Chil­dren in ru­ral ar­eas face bleak fu­ture

CityPress - - News - LUBABALO NGCUKANA lubabalo.ngcukana@city­press.co.za

Meet 10-month-old Pretty Mvambo, a vil­lage “yel­low bone”.

The beau­ti­ful girl is the first child of sin­gle mum Amanda (21), a sec­ond-year pub­lic re­la­tions stu­dent at King Sa­bata Dalindyebo Col­lege for fur­ther ed­u­ca­tion and train­ing, lo­cated in Mthatha, Eastern Cape.

Pretty lives 60km away in Mkx­ot­sheni vil­lage in Li­bode, where she was born.

Her grand­par­ents, Nosakhele (49) and Zwelibanzi (57), who take care of her, agree that she is a bun­dle of joy, “play­ful and naughty”. But they dif­fer when it comes to their ca­reer as­pi­ra­tions for her.

Nosakhele hopes that Pretty will choose to be­come a nurse.

“I want her to be a nurse to help this im­pov­er­ished com­mu­nity. I wanted to be a nurse my­self, but I had to drop out of school. With Pretty things could be dif­fer­ent,” she said.

Zwelibanzi would like to see her be­come an ac­coun­tant – the first in the fam­ily.

“I think she has a bright fu­ture ahead of her. By just look­ing at her I am filled with a sense of hope that she is go­ing to achieve some­thing big in life,” said the proud grand­fa­ther.

How­ever, un­like most chil­dren born in ur­ban ar­eas – which come with a host of ameni­ties and re­sources to stim­u­late a child from a young age – ru­ral Mkx­ot­sheni is a place of poverty and des­per­a­tion. The vil­lage is 30km away from Li­bode, a ru­ral town sit­u­ated be­tween Mthatha and Port St Johns.

Pretty’s up­bring­ing is al­ready tough. Her grand­par­ents have her R350 monthly grant, to­gether with that of her two cousins, as their only source of in­come. “Nei­ther of us work and our older chil­dren do not have steady jobs,” Nosakhele said. “They rely on odd jobs and send what­ever they can to us here at home.”

Of Pretty’s mother, Nosakhele said that she was study­ing thanks to a stu­dent fi­nan­cial aid grant.

“It is a re­lief, be­cause we would not have been able to af­ford to send her to school and look af­ter her child at the same time,” said Nosakhele.

At the vil­lage, the clos­est health­care fa­cil­ity to Pretty’s home is Makhotyana Clinic, 5km away.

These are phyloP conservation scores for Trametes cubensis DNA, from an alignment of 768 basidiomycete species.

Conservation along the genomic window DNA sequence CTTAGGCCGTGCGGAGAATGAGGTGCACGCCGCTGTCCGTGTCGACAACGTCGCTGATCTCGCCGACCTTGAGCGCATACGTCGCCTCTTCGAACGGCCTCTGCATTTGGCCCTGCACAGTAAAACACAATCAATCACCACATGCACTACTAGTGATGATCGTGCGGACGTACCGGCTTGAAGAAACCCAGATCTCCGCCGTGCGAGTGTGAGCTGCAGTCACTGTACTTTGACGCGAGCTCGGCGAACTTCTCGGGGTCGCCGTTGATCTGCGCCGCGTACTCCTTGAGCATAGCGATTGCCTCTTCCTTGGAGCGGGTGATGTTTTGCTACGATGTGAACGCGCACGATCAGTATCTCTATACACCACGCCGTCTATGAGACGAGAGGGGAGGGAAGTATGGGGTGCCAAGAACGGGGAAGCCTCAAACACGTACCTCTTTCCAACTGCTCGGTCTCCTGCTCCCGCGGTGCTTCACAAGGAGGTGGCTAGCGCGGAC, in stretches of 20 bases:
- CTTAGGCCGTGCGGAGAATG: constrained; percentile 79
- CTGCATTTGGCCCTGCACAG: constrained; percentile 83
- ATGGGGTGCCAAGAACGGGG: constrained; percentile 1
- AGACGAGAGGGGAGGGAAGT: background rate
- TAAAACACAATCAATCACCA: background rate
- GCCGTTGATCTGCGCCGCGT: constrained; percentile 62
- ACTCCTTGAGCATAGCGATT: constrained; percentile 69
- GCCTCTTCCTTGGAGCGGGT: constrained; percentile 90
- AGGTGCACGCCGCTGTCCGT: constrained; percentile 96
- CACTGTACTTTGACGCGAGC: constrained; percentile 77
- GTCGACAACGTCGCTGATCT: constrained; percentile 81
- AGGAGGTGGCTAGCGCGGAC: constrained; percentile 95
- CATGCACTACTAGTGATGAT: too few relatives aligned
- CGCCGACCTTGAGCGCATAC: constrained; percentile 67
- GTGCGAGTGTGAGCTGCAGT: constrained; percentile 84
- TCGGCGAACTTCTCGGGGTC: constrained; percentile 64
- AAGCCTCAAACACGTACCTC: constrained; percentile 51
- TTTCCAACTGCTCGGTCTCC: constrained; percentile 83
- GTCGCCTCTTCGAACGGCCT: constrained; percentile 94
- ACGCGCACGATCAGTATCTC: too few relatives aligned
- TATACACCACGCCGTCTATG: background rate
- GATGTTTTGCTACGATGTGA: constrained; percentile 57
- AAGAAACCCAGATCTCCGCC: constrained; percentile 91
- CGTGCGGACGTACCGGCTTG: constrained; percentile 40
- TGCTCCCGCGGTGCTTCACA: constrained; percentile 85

Nosakhele says when Pretty gets sick, some­times in the mid­dle of the night, they have to hire a car to take her to the clinic. But be­cause it is a ru­ral clinic and un­der­re­sourced, at times they find that there is no med­i­ca­tion and, as a re­sult, are forced to travel to the next hospi­tal, sit­u­ated 30km away on an un­de­vel­oped, gravel road.

Un­like many other places, es­pe­cially ur­ban cen­tres where parks, play­grounds and malls are taken for granted, in Pretty’s sur­round­ings, no such ameni­ties ex­ist.

The clos­est schools to her home, a kilo­me­tre away, are Sinethemba Pri­mary School and Nqwiliso Ju­nior Sec­ondary School.

Pretty’s grand­par­ents wish that she had been born in a dif­fer­ent en­vi­ron­ment.

“We love her so much. We wish she could get op­por­tu­ni­ties such as those en­joyed by chil­dren in cities.

“We hope her mother will fin­ish her stud­ies soon and get a de­cent job, so she can take Pretty to a place where she will blos­som.

“We take each day as it comes. As long as the chil­dren have some­thing to eat, we are happy. We are liv­ing for them now,” said Nosakhele.

“We can go to bed on empty stom­achs; we will sur­vive. Chil­dren are a bless­ing no mat­ter the cir­cum­stances.”

Born and raised in the vil­lage her­self, she did not want her grand­child to be “de­railed” by the lim­ited re­sources it of­fered.

The Mvambo fam­ily plants crops such as maize and veg­eta­bles, and has small live­stock from which to eke out a liv­ing.

Pretty, who has been play­ful through­out the in­ter­view in the fam­ily’s lounge, waves me good­bye with a beau­ti­ful smile as I leave her home, won­der­ing at her un­cer­tain fu­ture.

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